The Flipkart-Walmart Deal: What Are Its After Effects In The E-Commerce Scenario?

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The deal between India’s largest e-tailer, Flipkart and that of the Bentonville-Arkansas retail giant, Walmart at 77% stakes has created a furore in the Indian e-commerce sector. Off late, there have been several narratives about how the deal would be beneficial for the startups and also on how it had several shortcomings. 

Amidst talks of Walmart investing $3 billion more in Flipkart within a year of completing the purchase of 77 percent stake in the Indian e-commerce company, let’s look at the latest developments after the deal was sealed:

  • The AIOVA and other traders’ bodies, including the Confederation of All India Traders (CAIT) and RSS-affiliate Swadeshi Jagran Manch (SJM), have been reiterating their dissent over the deal. India’s online traders’ bodies opine that this deal could promote predatory pricing in the absence of an e-commerce policy in the country. The sellers suspect that Walmart, which is known for its discounts, might push them to provide more discounts. The top executives of Walmart India and Flipkart have met with CCI member Sudhir Mittal to explain their activities in India after the $16 Bn Walmart-Flipkart merger. They have assured that there would not raise any competition issues. However, the retailer bodies have claimed that merger might result in massive job losses in the retail industry. They opine that the deal would be transgressing the FDI policy of the country.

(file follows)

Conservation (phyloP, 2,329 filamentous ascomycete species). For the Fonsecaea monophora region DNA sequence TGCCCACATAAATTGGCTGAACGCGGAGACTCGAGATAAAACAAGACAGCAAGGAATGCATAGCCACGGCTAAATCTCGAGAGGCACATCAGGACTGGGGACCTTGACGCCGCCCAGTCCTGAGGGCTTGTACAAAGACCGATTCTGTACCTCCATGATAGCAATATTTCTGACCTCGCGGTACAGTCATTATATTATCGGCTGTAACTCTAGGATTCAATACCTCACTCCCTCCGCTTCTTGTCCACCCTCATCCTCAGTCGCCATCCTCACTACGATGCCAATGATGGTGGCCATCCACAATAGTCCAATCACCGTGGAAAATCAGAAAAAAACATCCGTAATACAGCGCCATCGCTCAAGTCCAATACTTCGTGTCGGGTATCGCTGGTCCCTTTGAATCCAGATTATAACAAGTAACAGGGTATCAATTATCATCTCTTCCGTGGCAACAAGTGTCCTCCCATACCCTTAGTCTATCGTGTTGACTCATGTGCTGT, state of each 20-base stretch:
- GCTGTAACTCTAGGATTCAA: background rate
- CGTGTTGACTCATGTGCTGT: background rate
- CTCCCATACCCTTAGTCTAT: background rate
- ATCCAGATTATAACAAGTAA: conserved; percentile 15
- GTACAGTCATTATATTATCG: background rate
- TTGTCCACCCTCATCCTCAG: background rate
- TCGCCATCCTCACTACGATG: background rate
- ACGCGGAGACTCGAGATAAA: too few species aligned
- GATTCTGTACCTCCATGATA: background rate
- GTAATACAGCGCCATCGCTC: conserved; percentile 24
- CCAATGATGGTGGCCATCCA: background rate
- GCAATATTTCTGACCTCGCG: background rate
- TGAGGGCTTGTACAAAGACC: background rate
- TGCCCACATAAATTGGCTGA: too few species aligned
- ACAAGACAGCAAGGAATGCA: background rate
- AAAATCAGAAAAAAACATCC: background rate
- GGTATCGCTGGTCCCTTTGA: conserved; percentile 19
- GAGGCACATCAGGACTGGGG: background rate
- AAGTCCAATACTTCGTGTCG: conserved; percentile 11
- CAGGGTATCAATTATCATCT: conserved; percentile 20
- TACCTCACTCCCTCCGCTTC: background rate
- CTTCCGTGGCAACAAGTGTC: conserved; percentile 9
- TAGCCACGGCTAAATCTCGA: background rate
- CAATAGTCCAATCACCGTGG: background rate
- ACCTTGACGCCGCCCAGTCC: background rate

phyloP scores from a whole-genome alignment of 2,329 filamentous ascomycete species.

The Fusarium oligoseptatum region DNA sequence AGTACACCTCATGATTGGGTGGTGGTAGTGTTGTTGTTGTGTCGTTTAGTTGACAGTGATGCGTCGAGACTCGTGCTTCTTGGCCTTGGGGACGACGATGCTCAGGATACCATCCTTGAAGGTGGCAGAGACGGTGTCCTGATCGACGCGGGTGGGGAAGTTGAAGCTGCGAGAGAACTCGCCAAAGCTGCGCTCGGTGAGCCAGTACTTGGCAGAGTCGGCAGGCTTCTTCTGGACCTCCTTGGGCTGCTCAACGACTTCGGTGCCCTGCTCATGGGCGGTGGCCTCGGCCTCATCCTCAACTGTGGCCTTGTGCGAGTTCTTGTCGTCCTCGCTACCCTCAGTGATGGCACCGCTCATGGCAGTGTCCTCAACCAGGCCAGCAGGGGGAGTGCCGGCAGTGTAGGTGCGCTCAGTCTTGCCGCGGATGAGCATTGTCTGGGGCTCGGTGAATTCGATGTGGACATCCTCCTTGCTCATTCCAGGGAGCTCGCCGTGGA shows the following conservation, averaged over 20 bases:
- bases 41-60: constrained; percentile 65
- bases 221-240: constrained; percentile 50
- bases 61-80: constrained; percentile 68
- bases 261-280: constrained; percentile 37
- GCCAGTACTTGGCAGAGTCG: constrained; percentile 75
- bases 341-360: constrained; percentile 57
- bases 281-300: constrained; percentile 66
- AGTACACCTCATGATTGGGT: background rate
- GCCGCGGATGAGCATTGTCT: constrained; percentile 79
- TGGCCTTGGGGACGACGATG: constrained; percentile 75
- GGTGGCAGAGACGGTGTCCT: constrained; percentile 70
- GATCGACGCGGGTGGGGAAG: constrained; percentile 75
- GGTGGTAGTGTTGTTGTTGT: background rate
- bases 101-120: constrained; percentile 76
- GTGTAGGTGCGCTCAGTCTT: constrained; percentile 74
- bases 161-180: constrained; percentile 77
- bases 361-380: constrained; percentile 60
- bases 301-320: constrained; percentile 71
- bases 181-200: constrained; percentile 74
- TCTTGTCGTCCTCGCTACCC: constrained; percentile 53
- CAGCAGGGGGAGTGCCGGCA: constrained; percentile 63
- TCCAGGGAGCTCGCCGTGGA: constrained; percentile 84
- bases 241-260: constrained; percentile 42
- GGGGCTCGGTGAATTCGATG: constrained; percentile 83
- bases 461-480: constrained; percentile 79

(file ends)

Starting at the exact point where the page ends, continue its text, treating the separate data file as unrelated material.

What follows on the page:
• The Department of Industrial Policy and Promotion (DIPP) has forwarded to various government agencies complaints made by SJM over the deal. The list of agencies includes the Reserve Bank of India, the Enforcement Directorate, the Competition Commission of India (CCI), and the tax authorities.
  • The Income Tax Department has started examining the most-talked-after deal of the e-commerce sector. It is to be noted that according to the Income Tax Act if the amalgamated company is Indian, it is exempted from capital gains tax. However, the exemption is not available when cross-border M&A takes place unless the resultant company is an Indian outfit. Shareholders of the acquired corporation are supposed to pay capital gains taxes on their gains post the deal. Also, Walmart may have to pay a 10-20% withholding tax on the deal. Also, the Indian government is studying the Flipkart-Walmart deal closely to consider required changes in the bilateral tax treaties. 

  • In spite of legal complications with the deal, media reports claim that Flipkart will be launching grocery services in five cities by July with Walmart support. People familiar with the plans have stated that Flipkart’s grocery operations would start in Hyderabad, followed by Chennai, Mumbai, Delhi-NCR, and Pune. It also plans to offer steep price cuts on groceries at the beginning and end of each month, similar to the offers made by Amazon India and BigBasket, with discounts of 25-50% on groceries.
  • A recent media report has also pointed out that Walmart no longer harbours plans of food retail in India. The global retailer plans to rather have a presence in the food products market through third-party retailers on Flipkart, which in turn would enable it to escape the scrutiny and riders associated with the foreign direct investment of up to 100% in food-only retailing ventures. 

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